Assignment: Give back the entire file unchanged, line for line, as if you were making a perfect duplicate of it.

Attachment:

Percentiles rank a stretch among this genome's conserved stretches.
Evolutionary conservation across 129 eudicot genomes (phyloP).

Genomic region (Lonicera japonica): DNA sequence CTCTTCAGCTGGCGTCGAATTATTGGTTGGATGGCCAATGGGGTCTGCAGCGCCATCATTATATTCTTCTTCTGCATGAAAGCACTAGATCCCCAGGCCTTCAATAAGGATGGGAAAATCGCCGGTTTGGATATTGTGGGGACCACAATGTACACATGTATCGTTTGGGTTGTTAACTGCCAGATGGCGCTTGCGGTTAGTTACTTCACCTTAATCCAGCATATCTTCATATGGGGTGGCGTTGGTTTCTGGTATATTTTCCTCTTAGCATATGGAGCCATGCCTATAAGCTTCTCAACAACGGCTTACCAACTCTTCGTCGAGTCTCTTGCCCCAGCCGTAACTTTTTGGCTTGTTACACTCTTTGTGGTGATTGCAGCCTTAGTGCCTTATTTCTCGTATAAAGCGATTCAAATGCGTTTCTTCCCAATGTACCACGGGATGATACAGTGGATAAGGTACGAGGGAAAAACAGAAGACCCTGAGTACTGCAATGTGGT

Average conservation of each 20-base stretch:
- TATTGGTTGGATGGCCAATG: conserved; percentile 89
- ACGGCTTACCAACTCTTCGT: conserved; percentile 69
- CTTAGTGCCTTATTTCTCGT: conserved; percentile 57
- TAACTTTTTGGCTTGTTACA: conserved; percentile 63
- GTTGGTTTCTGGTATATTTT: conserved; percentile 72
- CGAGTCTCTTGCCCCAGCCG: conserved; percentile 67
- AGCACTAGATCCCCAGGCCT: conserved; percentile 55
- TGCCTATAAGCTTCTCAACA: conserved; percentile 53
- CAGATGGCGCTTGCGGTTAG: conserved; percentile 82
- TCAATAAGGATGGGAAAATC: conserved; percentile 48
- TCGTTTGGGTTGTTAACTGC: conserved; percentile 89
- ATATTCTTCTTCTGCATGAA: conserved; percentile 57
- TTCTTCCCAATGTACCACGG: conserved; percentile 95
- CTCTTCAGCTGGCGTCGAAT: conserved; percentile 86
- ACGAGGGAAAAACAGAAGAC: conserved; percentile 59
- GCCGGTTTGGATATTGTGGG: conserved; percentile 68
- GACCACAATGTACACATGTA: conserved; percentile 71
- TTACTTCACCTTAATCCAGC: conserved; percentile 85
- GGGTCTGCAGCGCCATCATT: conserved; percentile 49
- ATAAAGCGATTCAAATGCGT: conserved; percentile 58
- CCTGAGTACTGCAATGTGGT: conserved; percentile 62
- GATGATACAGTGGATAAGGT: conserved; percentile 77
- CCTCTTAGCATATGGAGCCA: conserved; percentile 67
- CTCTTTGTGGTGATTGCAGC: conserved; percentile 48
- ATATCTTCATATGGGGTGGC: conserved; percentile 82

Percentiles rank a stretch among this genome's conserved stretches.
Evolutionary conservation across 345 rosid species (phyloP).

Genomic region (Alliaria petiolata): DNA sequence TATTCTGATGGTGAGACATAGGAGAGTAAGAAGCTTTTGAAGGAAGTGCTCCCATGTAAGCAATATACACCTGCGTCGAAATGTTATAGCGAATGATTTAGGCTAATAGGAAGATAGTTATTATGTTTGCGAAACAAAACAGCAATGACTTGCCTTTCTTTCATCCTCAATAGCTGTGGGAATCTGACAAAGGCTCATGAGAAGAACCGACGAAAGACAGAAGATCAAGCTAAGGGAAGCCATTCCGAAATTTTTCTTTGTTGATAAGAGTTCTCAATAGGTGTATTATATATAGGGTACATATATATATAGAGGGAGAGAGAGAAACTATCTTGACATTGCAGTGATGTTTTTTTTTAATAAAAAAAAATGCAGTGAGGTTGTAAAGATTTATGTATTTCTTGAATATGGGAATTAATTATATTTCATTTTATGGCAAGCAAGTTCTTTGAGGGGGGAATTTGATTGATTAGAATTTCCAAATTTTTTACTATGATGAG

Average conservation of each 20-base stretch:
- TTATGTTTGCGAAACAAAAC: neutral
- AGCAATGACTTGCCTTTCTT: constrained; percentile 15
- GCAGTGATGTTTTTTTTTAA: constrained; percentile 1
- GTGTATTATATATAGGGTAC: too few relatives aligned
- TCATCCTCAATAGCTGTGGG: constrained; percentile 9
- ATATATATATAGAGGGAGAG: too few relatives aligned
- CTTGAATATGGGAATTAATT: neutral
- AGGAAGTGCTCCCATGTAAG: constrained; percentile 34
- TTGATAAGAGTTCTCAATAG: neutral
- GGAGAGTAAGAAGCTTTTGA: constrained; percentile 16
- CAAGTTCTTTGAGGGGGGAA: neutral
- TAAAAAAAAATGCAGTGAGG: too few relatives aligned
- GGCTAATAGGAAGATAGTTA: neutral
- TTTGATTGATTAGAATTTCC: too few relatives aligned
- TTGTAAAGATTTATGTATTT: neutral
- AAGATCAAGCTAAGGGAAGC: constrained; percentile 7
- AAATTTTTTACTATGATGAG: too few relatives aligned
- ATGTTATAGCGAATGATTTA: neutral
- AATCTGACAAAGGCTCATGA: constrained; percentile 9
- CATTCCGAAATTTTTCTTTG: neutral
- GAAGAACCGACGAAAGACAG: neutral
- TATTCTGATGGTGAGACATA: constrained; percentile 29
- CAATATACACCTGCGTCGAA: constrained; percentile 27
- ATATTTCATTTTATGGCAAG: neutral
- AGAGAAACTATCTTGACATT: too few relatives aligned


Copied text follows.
Percentiles rank a stretch among this genome's conserved stretches.
Evolutionary conservation across 129 eudicot genomes (phyloP).

Genomic region (Lonicera japonica): DNA sequence CTCTTCAGCTGGCGTCGAATTATTGGTTGGATGGCCAATGGGGTCTGCAGCGCCATCATTATATTCTTCTTCTGCATGAAAGCACTAGATCCCCAGGCCTTCAATAAGGATGGGAAAATCGCCGGTTTGGATATTGTGGGGACCACAATGTACACATGTATCGTTTGGGTTGTTAACTGCCAGATGGCGCTTGCGGTTAGTTACTTCACCTTAATCCAGCATATCTTCATATGGGGTGGCGTTGGTTTCTGGTATATTTTCCTCTTAGCATATGGAGCCATGCCTATAAGCTTCTCAACAACGGCTTACCAACTCTTCGTCGAGTCTCTTGCCCCAGCCGTAACTTTTTGGCTTGTTACACTCTTTGTGGTGATTGCAGCCTTAGTGCCTTATTTCTCGTATAAAGCGATTCAAATGCGTTTCTTCCCAATGTACCACGGGATGATACAGTGGATAAGGTACGAGGGAAAAACAGAAGACCCTGAGTACTGCAATGTGGT

Average conservation of each 20-base stretch:
- TATTGGTTGGATGGCCAATG: conserved; percentile 89
- ACGGCTTACCAACTCTTCGT: conserved; percentile 69
- CTTAGTGCCTTATTTCTCGT: conserved; percentile 57
- TAACTTTTTGGCTTGTTACA: conserved; percentile 63
- GTTGGTTTCTGGTATATTTT: conserved; percentile 72
- CGAGTCTCTTGCCCCAGCCG: conserved; percentile 67
- AGCACTAGATCCCCAGGCCT: conserved; percentile 55
- TGCCTATAAGCTTCTCAACA: conserved; percentile 53
- CAGATGGCGCTTGCGGTTAG: conserved; percentile 82
- TCAATAAGGATGGGAAAATC: conserved; percentile 48
- TCGTTTGGGTTGTTAACTGC: conserved; percentile 89
- ATATTCTTCTTCTGCATGAA: conserved; percentile 57
- TTCTTCCCAATGTACCACGG: conserved; percentile 95
- CTCTTCAGCTGGCGTCGAAT: conserved; percentile 86
- ACGAGGGAAAAACAGAAGAC: conserved; percentile 59
- GCCGGTTTGGATATTGTGGG: conserved; percentile 68
- GACCACAATGTACACATGTA: conserved; percentile 71
- TTACTTCACCTTAATCCAGC: conserved; percentile 85
- GGGTCTGCAGCGCCATCATT: conserved; percentile 49
- ATAAAGCGATTCAAATGCGT: conserved; percentile 58
- CCTGAGTACTGCAATGTGGT: conserved; percentile 62
- GATGATACAGTGGATAAGGT: conserved; percentile 77
- CCTCTTAGCATATGGAGCCA: conserved; percentile 67
- CTCTTTGTGGTGATTGCAGC: conserved; percentile 48
- ATATCTTCATATGGGGTGGC: conserved; percentile 82

Percentiles rank a stretch among this genome's conserved stretches.
Evolutionary conservation across 345 rosid species (phyloP).

Genomic region (Alliaria petiolata): DNA sequence TATTCTGATGGTGAGACATAGGAGAGTAAGAAGCTTTTGAAGGAAGTGCTCCCATGTAAGCAATATACACCTGCGTCGAAATGTTATAGCGAATGATTTAGGCTAATAGGAAGATAGTTATTATGTTTGCGAAACAAAACAGCAATGACTTGCCTTTCTTTCATCCTCAATAGCTGTGGGAATCTGACAAAGGCTCATGAGAAGAACCGACGAAAGACAGAAGATCAAGCTAAGGGAAGCCATTCCGAAATTTTTCTTTGTTGATAAGAGTTCTCAATAGGTGTATTATATATAGGGTACATATATATATAGAGGGAGAGAGAGAAACTATCTTGACATTGCAGTGATGTTTTTTTTTAATAAAAAAAAATGCAGTGAGGTTGTAAAGATTTATGTATTTCTTGAATATGGGAATTAATTATATTTCATTTTATGGCAAGCAAGTTCTTTGAGGGGGGAATTTGATTGATTAGAATTTCCAAATTTTTTACTATGATGAG

Average conservation of each 20-base stretch:
- TTATGTTTGCGAAACAAAAC: neutral
- AGCAATGACTTGCCTTTCTT: constrained; percentile 15
- GCAGTGATGTTTTTTTTTAA: constrained; percentile 1
- GTGTATTATATATAGGGTAC: too few relatives aligned
- TCATCCTCAATAGCTGTGGG: constrained; percentile 9
- ATATATATATAGAGGGAGAG: too few relatives aligned
- CTTGAATATGGGAATTAATT: neutral
- AGGAAGTGCTCCCATGTAAG: constrained; percentile 34
- TTGATAAGAGTTCTCAATAG: neutral
- GGAGAGTAAGAAGCTTTTGA: constrained; percentile 16
- CAAGTTCTTTGAGGGGGGAA: neutral
- TAAAAAAAAATGCAGTGAGG: too few relatives aligned
- GGCTAATAGGAAGATAGTTA: neutral
- TTTGATTGATTAGAATTTCC: too few relatives aligned
- TTGTAAAGATTTATGTATTT: neutral
- AAGATCAAGCTAAGGGAAGC: constrained; percentile 7
- AAATTTTTTACTATGATGAG: too few relatives aligned
- ATGTTATAGCGAATGATTTA: neutral
- AATCTGACAAAGGCTCATGA: constrained; percentile 9
- CATTCCGAAATTTTTCTTTG: neutral
- GAAGAACCGACGAAAGACAG: neutral
- TATTCTGATGGTGAGACATA: constrained; percentile 29
- CAATATACACCTGCGTCGAA: constrained; percentile 27
- ATATTTCATTTTATGGCAAG: neutral
- AGAGAAACTATCTTGACATT: too few relatives aligned